Is govt build­ing or restor­ing peace?

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life and still claim that they do so in the name of peace. Per­haps, this con­cep­tual de­bate would be in­com­plete with­out bring­ing in what states nor­mally un­der­stand by vi­o­lence. Be­fore com­ing up with ef­fec­tive ways of deal­ing with vi­o­lence, con­cep­tu­al­i­sa­tion should not only be pro­gres­sive but be rel­e­vant and com­men­su­rate with the dy­nam­ics through which it man­i­fests.

Vi­o­lence takes dif­fer­ent forms; there is di­rect vi­o­lence which in the form of phys­i­cal or ver­bal abuse, or the threat of abuse of one party by an­other. Clearly this is not the only form of vi­o­lence be­cause, be­yond phys­i­cal in­jury or in­flic­tion of pain, peo­ple still ex­pe­ri­ence tor­ture.

This refers to struc­tural tor­ture, which is the main­te­nance of dom­i­nance by one group at the cen­tre of power over an­other at the pe­riph­ery through struc­tures set to main­tain that kind of skewed bal­ance and asym­met­ri­cal power re­la­tion­ship per­pet­u­ally. Struc­tural vi­o­lence is built-in within so­cial and cul­tural in­stitu- tions, po­lit­i­cal as well which play within the ac­cepted frame­work, some­times legally to ad­vance op­pres­sion. Tak­ing a prac­ti­cal ex­am­ple, when Ba­sotho did not give any party, both in 2012 and 2015, a popular man­date to gov­ern and politi­cians sought a tech­ni­cal man­date, were they guided by those who voted them in choos­ing coali­tion part­ners? Be­sides the re­al­ity that the law does not con­done it, politi­cians claim that it would be im­pos­si­ble to con­sult their vot­ers at that point. While the law and prac­ti­cal­i­ties may be used as jus­ti­fi­ca­tion, is it not dic­ta­tor­ship at its best within a democ­racy that peo­ple who vote party A as a way of re­mov­ing party B from power are not con­sulted when their votes are used to re­move from power the party they wanted in power or re­tain in power the one they wanted to re­move?

It is quite clear that politi­cians would pre­fer a sce­nario that gives them un­re­stricted power and turn that into an ac­cept­able prac­tise within the so called democ­racy while many vot­ers are likely to look for op­tions that em­power a voter in a democ­racy. So it should be clear when gov­ern­ment talks about peace.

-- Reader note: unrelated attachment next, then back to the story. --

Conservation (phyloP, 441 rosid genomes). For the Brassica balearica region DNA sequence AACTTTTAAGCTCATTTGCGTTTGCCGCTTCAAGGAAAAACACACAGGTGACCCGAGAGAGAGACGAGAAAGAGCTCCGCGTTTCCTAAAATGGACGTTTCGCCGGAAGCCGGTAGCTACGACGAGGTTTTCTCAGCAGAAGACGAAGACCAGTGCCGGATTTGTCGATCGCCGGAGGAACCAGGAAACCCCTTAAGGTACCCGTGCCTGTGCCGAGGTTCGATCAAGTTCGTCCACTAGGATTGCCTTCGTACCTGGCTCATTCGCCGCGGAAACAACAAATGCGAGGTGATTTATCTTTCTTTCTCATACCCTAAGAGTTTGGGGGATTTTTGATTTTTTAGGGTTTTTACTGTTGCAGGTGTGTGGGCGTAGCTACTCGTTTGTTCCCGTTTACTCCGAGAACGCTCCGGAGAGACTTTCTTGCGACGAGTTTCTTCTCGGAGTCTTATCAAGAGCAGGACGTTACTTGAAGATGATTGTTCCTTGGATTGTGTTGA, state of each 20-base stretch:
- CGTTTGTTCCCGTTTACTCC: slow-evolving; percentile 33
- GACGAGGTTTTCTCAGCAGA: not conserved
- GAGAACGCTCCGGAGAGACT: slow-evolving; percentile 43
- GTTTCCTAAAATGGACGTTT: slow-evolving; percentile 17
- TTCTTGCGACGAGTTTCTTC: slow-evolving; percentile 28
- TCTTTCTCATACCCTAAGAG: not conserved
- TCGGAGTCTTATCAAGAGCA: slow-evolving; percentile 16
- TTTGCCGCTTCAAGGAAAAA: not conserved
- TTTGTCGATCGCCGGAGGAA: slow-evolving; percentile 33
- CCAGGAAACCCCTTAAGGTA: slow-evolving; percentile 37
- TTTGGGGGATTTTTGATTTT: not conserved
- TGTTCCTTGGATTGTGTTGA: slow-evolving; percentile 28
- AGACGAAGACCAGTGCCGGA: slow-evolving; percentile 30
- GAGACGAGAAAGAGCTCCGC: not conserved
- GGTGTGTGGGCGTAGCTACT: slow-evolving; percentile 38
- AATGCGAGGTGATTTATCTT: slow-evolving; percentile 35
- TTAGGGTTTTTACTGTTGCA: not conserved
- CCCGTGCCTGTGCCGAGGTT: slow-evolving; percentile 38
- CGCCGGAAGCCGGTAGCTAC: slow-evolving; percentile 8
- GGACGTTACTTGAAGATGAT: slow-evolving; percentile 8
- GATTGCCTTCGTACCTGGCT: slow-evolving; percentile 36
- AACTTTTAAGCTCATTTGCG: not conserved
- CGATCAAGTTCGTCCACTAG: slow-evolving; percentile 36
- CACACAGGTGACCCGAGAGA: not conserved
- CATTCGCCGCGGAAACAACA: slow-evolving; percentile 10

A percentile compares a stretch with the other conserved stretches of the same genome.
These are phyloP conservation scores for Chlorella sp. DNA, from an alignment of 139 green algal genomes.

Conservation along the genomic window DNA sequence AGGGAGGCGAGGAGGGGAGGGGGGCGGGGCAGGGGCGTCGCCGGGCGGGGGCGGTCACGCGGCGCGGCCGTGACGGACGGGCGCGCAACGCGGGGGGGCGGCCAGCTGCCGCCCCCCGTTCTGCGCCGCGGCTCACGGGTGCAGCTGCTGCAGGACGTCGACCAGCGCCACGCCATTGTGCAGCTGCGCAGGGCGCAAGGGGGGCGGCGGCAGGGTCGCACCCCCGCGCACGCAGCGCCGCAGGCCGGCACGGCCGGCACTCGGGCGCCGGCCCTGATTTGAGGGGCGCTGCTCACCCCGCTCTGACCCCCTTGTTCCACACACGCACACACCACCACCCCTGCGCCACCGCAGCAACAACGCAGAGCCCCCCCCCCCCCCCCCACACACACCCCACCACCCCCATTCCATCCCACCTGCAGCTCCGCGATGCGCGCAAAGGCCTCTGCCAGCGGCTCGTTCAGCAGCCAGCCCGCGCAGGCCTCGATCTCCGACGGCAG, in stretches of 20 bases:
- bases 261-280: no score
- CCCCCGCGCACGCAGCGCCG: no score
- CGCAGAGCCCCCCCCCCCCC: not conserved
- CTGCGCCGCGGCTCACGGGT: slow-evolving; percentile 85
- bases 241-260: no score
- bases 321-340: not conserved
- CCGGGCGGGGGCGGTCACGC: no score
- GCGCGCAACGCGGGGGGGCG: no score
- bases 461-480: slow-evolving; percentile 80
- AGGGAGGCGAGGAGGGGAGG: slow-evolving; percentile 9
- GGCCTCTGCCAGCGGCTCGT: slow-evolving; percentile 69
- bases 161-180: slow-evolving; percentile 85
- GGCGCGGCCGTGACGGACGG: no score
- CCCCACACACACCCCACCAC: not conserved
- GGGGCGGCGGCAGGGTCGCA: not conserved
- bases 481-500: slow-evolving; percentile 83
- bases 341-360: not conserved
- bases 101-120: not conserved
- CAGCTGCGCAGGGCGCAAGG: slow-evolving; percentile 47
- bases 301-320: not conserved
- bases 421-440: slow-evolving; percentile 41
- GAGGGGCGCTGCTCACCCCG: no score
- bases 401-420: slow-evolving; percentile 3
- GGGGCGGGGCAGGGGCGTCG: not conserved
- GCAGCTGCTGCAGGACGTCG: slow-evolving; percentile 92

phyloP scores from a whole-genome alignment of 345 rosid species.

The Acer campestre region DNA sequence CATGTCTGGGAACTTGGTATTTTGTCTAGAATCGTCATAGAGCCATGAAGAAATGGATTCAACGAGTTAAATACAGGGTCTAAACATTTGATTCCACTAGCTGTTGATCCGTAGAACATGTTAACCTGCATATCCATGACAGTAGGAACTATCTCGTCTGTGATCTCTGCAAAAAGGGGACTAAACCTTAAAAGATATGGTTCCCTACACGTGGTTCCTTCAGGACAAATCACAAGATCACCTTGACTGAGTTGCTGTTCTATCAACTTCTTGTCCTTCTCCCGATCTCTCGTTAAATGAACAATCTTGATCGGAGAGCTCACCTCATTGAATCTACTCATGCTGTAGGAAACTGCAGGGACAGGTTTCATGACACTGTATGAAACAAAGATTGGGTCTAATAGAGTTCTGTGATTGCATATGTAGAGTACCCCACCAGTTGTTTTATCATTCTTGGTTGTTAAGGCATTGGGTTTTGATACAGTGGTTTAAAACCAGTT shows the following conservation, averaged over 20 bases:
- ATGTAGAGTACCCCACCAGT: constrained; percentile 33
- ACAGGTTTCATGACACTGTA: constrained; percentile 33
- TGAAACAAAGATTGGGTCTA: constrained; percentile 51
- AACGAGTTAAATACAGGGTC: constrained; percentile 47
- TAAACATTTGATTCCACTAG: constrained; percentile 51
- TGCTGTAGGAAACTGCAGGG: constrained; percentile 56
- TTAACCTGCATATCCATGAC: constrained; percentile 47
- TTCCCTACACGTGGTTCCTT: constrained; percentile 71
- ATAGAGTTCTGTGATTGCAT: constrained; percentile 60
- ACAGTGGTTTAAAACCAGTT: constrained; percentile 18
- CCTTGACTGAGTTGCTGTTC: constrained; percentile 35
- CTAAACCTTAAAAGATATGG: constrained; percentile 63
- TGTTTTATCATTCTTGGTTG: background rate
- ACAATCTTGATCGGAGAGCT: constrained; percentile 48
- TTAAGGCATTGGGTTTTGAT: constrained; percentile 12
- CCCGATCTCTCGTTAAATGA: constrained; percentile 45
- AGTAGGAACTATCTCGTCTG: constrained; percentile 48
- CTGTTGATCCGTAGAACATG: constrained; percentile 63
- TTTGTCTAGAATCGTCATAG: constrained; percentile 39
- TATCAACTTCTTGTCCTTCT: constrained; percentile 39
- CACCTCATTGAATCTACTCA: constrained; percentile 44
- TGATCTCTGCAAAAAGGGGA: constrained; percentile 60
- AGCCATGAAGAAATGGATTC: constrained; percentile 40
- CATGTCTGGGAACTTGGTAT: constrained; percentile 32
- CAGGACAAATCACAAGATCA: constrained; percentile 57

Pos­i­tive peace is in­clined to­wards hu­man devel­op­ment, lib­er­a­tion and ful­fil­ment. In this way peace does not re­ally de­pend on the abil­ity of the sys­tem to con­trol the be­hav­iour, in­ter­ests and po­ten­tial of sub­jects to go to war, to mount protests, to op­pose or ad­vance ideas com­pletely dif­fer­ent from those prop­a­gated by the au­thor­i­ties, but rather on the ac­tivism of the sys­tem in mak­ing peo­ple free, live har­mo­niously to­gether, en­joy their rights and free­doms and meet their life ne­ces­si­ties.

This is peace and for it to ex­ist; there must be in­fra­struc­ture which has never been in­sti­tuted in this coun­try. So the ques­tion is whether the gov­ern­ment wants to re­store or build peace.

Build­ing peace should go along with the com­mit­ment to build in­sti­tu­tions that are aimed at pro­mot­ing that cul­ture of peace while restor­ing goes back to the rhetoric when it will be po­lit­i­cal gam­bling, to­day it ex­ists be­cause one is in power and to­mor­row it does not be­cause the other is in op­po­si­tion.

The United Na­tions de­fines the cul­ture of Peace as ”a set of val­ues, at­ti­tudes, modes of be­hav­iour and ways of life that re­ject vi­o­lence and pre­vent con­flicts by tack­ling their root causes to solve prob­lems through dia­logue and ne­go­ti­a­tion among in­di­vid­u­als, groups and na­tions”.

This res­onates well with pol­icy in­ten­tions that Le­sotho needs com­pre­hen­sive peace ar­chi­tec­ture for the pro­mo­tion of peace and ef­fec­tive man­age­ment of con­flicts at var­i­ous lev­els of so­ci­ety. So which route will it be?

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